Subjugated Shermans: Sherman tanks captured and used by the Nazis
Sometimes a tank crew can get spooked and bail out of a functional tank. Or a tank can be left disabled on the battlefield and be repaired by the bad guys. The Germans were so desperate for tanks they happily used any Shermans they captured, and unlike the T-34 they didn’t feel the need to modify the tank in any way. The Germans managed to capture Shermans from the Russians, UK, and Americans. The Japanese never captured an intact Sherman. I don’t think the Italians managed to capture one either.
Depending on the crew quality, little things can cause them to abandon the tank, and it seems to be a universal problem since I’ve read of just about all of the warring nations having crews bail out from fright when the tank had sustained only minor or cosmetic damage. In other cases, the tank takes real damage, like a lost track, an engine problem or a hit that took out an internal fixture, but an experienced crew might stay in the tank. The crew has a duty to destroy the tank before leaving it behind. There is a whole procedure covering how to do it, and what to destroy if you only have a short amount of time, including many methods. The methods range from blowing the tank up with special grenades to just destroying the machine guns, main gun, and radios. This is covered in FM17-67 Crew Drill and Service of the Piece Medium Tank M4 Series.
There are many reasons why a crew might not be able to destroy their tank. If the crew is killed as they bailed out or after, or captured, if they are under fire while they get out, the tank falling into enemy hands isn’t going to be on a soldier’s mind in most cases. In some cases, the green crews could panic and bailout, and not bother even checking the tank over heading for the rear, but this was not a common thing for American tank crews once North Africa was done. I’ve read of many cases of German crews just leaving the tank, hatches all open, without booby traps and walking off when their Panther inevitably broke down or ran out of gas. I’ve read cases of them bailing out after the tank was hit a few times but still technically functional. Unlike for the American and Allied tankers in General, as the war went on, German tanks, like all their troops, declined in quality, and by late 44 Tank crews got very little training in their vehicles.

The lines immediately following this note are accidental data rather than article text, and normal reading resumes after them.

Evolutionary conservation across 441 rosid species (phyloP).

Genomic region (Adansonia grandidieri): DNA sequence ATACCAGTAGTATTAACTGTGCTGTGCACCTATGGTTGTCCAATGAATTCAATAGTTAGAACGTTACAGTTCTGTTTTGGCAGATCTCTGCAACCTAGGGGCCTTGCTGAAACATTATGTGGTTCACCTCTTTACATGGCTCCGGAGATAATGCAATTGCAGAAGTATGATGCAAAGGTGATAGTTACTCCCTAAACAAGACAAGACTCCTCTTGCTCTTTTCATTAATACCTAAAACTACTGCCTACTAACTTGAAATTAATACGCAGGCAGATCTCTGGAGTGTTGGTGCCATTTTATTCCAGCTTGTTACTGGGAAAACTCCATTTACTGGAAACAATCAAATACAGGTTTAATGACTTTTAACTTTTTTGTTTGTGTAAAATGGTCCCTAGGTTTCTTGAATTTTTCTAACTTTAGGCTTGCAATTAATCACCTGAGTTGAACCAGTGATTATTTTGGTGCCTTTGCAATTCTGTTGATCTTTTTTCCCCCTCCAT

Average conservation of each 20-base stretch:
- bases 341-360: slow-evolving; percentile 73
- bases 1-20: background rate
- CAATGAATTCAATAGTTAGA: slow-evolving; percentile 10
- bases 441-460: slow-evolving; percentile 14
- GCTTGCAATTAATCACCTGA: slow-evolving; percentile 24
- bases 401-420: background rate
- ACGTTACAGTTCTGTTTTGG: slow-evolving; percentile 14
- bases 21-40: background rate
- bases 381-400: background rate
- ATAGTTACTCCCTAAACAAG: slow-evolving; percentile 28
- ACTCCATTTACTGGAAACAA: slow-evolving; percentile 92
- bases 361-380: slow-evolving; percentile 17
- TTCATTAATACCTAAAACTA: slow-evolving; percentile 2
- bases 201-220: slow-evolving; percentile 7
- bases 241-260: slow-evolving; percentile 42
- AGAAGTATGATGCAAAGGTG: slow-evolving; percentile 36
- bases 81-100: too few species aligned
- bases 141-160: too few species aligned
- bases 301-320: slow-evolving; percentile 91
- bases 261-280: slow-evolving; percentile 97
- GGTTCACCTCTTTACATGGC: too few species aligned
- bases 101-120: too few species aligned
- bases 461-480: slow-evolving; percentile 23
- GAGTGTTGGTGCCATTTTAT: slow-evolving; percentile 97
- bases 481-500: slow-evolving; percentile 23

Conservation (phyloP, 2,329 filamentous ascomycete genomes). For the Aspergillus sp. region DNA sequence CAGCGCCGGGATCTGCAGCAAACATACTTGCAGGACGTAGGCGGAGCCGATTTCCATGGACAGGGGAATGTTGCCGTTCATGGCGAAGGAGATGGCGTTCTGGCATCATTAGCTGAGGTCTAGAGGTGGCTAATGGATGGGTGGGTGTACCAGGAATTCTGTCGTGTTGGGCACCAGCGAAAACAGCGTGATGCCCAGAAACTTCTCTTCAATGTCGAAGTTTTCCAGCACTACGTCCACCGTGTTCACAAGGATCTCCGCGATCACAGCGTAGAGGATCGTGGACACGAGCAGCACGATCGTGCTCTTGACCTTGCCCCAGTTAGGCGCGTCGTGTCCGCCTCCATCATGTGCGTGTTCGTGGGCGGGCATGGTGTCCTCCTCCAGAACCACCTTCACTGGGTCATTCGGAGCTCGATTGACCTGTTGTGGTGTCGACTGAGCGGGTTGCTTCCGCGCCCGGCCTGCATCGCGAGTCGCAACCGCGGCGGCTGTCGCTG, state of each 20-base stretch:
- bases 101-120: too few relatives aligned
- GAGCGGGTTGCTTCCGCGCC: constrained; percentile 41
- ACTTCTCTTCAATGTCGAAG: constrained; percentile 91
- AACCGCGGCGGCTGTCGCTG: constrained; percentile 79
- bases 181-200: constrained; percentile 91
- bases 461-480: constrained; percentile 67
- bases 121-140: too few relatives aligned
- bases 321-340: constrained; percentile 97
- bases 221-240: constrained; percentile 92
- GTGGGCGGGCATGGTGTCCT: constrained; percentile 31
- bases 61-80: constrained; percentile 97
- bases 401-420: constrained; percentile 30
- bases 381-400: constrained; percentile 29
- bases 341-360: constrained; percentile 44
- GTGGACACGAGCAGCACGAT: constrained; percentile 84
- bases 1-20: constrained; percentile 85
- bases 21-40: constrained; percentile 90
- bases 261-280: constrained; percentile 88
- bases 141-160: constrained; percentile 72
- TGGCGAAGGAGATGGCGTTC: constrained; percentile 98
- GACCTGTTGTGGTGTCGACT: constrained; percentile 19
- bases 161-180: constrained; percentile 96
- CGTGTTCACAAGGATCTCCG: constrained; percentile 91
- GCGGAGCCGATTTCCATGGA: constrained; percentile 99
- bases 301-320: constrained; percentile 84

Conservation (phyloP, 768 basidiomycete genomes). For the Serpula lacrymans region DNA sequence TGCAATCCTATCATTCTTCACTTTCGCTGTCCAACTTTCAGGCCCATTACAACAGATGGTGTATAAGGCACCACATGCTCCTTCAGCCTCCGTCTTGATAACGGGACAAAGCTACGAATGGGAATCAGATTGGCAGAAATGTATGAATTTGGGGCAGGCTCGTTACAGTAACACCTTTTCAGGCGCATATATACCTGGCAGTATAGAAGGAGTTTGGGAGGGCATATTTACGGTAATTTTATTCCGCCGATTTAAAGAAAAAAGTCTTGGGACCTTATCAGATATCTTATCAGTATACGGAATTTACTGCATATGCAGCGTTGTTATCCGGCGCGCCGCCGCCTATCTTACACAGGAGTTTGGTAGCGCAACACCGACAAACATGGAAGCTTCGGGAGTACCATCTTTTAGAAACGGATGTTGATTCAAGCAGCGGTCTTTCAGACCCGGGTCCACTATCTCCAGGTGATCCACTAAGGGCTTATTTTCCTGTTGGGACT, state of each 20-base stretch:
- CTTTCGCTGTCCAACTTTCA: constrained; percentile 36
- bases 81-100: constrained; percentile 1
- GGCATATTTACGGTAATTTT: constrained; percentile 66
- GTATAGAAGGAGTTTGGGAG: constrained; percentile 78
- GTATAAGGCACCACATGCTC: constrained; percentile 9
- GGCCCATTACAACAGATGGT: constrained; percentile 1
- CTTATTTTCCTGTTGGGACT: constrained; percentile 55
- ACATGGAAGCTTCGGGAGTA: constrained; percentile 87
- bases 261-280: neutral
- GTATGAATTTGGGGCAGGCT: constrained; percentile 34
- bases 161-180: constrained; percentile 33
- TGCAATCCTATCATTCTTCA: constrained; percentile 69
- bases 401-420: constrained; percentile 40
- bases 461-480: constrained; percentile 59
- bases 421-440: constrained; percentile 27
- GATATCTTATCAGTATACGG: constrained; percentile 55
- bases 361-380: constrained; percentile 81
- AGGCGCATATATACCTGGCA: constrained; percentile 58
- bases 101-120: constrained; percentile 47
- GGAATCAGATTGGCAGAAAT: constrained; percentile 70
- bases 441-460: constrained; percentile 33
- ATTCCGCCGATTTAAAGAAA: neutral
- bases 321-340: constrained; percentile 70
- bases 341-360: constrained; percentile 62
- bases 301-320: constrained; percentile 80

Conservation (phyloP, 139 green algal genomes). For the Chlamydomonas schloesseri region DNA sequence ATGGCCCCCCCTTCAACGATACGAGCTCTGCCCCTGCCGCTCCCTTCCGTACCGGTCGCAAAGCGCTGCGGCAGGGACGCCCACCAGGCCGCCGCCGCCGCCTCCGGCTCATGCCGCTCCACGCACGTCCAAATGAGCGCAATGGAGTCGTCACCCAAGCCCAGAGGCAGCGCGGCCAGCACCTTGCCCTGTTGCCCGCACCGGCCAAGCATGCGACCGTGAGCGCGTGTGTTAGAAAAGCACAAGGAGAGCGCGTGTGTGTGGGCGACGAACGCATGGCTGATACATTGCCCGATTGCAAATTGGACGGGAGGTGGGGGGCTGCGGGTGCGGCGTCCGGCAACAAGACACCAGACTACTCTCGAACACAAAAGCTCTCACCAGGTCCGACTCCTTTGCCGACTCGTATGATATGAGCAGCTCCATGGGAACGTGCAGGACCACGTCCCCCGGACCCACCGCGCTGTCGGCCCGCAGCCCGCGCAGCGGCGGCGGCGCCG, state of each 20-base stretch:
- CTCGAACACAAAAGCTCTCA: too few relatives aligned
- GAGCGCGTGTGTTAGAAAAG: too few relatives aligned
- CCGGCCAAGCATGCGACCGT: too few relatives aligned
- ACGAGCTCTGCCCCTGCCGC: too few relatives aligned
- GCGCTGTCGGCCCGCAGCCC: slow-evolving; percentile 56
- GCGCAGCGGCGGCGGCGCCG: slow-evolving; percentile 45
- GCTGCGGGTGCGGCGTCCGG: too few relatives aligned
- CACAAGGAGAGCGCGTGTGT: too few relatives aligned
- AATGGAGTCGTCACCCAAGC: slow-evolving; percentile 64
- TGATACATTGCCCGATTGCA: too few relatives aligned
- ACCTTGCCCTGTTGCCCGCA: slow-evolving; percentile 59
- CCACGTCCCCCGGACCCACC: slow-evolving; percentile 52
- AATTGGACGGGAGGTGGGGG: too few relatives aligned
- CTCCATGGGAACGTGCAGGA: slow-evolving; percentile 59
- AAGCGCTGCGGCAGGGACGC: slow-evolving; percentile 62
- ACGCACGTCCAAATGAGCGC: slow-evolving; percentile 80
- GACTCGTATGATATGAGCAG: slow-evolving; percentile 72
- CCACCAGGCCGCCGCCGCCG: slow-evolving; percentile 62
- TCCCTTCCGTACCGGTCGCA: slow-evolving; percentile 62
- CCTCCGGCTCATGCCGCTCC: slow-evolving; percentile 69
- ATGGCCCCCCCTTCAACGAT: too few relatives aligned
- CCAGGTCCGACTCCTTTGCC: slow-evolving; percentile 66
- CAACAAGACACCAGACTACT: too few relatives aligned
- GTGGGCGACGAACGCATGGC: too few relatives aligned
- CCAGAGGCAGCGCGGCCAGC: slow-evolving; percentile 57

The Sherman was an automotive masterpiece the Germans could only dream of producing, they were still capable of keeping them running, it was that good. A German tank mechanic would find even the A57 a breath of fresh air in ease of troubleshooting and reliability. They also liked to use the captured Shermans as ARVs, often with the turrets removed. Having a very tough powertrain and a reliable and robust motor is a very nice thing in an Armored Recovery Vehicle, and the Shermans were just that. It must have been terribly frustrating for the Germans to get a Bergepather in place to try and tow a broken down Panther, only to have it break down too!